Born a little too soon to take advantage of Title IX, Paulette Genz has made up for it ever since.
The lifelong Mahtomedi resident — a multi-sport athlete from her teens into her 70’s — was recently named to her fourth sports Hall of Fame.
“I’ve always enjoyed sports. I’ve had some success, and as long as I can contribute, I’ll keep going,” said Genz, 71, who was inducted into the Minnesota Senior Sports Hall of Fame in May, specifically for her prowess in bowling.
Genz, currently playing in slow-pitch softball and golf leagues, was previously embraced by the Minnesota Softball Hall of Fame, the Minnesota Bowling Hall of Fame, and the St. Paul Bowling Hall of Fame.
The 1970 legislation that opened the door for girls scholastic sports was welcomed by Genz, who graduated from MHS in 1964 and had only some limited Girls Athletic Association (GAA) club activities in basketball and softball.
But she was “disappointed that I didn’t have the opportunity myself,” Genz said, meaning high school sports.
“I might have been able to go on to higher education with benefit of athletic scholarship, possibly.”
The retired 3M employee has been a league bowler for over 50 years, attending 38 national tournaments and twice earning individual championships in seniors divisions.
For a good chunk of her career, Genz averaged 190 or above, with a high of 199 one season. With age, she slipped as “low” as 185 for a season. She averaged 186 last winter, bowling in two leagues as usual.
For over 30 years she’s been a member of the “Don-Mar” team sponsored by Donald and Marleen Jorgensen. Marleen has been her teammate all the while.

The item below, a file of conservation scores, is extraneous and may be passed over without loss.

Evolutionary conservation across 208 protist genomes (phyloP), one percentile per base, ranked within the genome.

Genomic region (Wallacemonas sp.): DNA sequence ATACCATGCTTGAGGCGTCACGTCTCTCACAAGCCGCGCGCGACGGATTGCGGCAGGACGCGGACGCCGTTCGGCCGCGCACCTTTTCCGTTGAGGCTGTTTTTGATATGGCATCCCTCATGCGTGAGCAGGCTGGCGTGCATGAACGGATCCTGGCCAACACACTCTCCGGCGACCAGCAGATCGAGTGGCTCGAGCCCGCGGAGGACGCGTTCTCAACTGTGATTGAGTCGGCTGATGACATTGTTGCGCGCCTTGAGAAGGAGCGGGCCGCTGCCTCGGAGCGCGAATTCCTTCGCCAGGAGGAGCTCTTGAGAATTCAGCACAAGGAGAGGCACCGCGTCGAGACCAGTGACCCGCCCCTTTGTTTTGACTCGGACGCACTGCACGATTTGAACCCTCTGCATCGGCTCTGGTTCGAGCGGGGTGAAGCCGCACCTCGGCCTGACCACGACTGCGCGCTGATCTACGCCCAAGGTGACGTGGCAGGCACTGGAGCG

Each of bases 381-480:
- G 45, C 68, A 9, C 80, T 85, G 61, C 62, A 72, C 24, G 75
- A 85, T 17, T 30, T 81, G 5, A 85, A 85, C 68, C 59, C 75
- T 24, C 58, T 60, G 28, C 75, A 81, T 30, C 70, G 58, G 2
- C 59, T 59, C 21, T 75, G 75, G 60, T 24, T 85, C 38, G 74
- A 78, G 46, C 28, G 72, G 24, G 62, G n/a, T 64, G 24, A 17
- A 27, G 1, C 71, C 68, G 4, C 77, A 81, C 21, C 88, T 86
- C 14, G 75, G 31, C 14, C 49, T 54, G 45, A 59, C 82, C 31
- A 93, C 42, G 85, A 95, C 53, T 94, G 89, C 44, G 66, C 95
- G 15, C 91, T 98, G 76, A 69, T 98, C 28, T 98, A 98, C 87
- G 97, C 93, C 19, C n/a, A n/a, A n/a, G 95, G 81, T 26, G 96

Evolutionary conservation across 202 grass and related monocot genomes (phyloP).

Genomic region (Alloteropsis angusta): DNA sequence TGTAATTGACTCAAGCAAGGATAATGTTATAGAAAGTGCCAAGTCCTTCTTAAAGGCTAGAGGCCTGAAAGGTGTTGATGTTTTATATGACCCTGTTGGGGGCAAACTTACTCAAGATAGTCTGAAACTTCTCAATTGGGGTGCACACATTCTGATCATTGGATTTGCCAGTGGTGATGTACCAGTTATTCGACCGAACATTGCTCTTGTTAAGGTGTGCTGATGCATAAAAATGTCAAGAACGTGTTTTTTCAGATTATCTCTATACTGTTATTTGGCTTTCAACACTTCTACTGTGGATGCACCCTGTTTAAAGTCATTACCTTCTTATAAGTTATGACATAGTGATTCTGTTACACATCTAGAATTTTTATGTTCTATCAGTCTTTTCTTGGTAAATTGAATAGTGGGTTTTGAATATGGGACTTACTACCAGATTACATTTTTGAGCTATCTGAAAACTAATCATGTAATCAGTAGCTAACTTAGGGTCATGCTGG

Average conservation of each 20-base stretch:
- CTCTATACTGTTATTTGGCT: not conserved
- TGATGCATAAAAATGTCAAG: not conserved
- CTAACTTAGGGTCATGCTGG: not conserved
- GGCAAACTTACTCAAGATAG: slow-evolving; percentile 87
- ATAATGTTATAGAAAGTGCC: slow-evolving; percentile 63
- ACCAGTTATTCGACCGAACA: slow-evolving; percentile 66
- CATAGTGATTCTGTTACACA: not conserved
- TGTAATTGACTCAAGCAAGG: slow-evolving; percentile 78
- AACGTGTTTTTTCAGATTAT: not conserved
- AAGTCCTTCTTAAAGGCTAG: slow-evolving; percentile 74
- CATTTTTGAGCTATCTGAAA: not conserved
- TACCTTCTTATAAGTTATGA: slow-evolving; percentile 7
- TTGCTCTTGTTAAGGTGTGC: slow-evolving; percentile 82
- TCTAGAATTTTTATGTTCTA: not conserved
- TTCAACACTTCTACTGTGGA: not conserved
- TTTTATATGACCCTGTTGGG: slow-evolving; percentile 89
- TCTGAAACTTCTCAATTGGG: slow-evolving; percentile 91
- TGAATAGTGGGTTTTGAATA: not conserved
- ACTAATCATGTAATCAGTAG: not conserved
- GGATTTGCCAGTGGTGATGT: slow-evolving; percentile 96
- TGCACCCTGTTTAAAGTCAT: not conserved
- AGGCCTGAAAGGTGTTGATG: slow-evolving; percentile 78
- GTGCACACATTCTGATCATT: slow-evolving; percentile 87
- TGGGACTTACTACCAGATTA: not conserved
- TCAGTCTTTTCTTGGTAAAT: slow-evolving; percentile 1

With all those years in the lanes, Genz was asked, did she ever get the elusive 300 game?
No, but she came within one pin, twice. She rolled a 299 at a tournament in Hutchinson in 1996 and another at Maplewood Bowl a few years later (she can’t pinpoint the year.) Her high game otherwise is 279.
“I left the ten pin first time, and the seven pin the second time,” Genz said, about the fateful 12th ball. “You try to stay calm and just think about what you are doing, but it’s a little nerve-wracking.”
Each time, she said, “Everybody was watching, and we were all pretty sure I had the 12th strike, but it didn’t happen.”
Genz bowls in two leagues in the winter, then shifts gears completely.
“I put that big heavy ball in the closet in the summer and start chasing around a smaller one,” she said.
Actually, two smaller ones. She plays league slow-pitch softball, along with golf, which she started in her late 50’s. Playing in two leagues, she shoots in the 50’s for nine holes, and got as low as 47 once.
Genz played fast-pitch softball for many years, highlighted by the 1979 national tournament when she was named all-tournament as the pitcher for a Bloomington team.
Playing for teams in White Bear Lake, St. Paul and Bloomington, she started as an infielder and eventually moved to pitcher. She quit fast pitch at around age 50 and didn’t pick up a glove again until 10 years later when she was recruited for slow-pitch.
Her current team, Gallagher’s, consists of ladies in their 60’s and 70’s, and with no seniors league convenient, they compete against ladies decades younger at a league in South St. Paul. And hold their own. The game the Press watched last week, they lost 7-6 to Jersey Bar.
“The camaraderie, the friendships, is the best thing,” Genz said. “But once we cross the lines, I like to win, too.”